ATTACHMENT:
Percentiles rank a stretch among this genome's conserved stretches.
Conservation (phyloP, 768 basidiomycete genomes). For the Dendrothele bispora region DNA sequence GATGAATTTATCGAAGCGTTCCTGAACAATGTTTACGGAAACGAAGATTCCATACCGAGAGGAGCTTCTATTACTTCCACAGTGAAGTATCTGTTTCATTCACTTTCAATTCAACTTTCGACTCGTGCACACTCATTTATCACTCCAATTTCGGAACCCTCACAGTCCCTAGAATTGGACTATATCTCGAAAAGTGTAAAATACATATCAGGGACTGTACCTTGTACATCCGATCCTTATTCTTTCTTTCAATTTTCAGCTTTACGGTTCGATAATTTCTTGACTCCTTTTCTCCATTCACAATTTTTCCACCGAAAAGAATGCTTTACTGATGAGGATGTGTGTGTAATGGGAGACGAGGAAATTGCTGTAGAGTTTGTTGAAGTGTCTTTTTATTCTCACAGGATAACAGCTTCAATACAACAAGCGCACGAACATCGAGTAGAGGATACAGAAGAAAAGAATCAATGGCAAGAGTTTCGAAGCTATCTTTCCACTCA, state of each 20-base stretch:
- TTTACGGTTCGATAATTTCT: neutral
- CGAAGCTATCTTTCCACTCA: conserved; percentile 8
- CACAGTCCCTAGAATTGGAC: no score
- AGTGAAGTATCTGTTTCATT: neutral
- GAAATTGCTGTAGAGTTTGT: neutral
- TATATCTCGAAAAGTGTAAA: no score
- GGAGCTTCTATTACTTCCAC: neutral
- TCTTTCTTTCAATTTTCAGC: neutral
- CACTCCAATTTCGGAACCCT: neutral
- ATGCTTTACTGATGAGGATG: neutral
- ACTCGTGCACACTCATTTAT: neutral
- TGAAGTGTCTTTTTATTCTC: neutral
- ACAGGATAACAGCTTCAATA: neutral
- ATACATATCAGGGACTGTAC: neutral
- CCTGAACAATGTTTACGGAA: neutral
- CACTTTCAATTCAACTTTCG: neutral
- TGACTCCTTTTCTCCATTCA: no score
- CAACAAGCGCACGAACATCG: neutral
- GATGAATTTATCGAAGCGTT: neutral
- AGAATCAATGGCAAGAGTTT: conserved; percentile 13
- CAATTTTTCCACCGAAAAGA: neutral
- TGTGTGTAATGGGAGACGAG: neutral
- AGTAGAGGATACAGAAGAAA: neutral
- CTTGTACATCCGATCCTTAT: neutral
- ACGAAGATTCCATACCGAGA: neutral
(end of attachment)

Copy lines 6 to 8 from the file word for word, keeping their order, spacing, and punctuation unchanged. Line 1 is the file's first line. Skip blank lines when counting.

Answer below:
- AGTGAAGTATCTGTTTCATT: neutral
- GAAATTGCTGTAGAGTTTGT: neutral
- TATATCTCGAAAAGTGTAAA: no score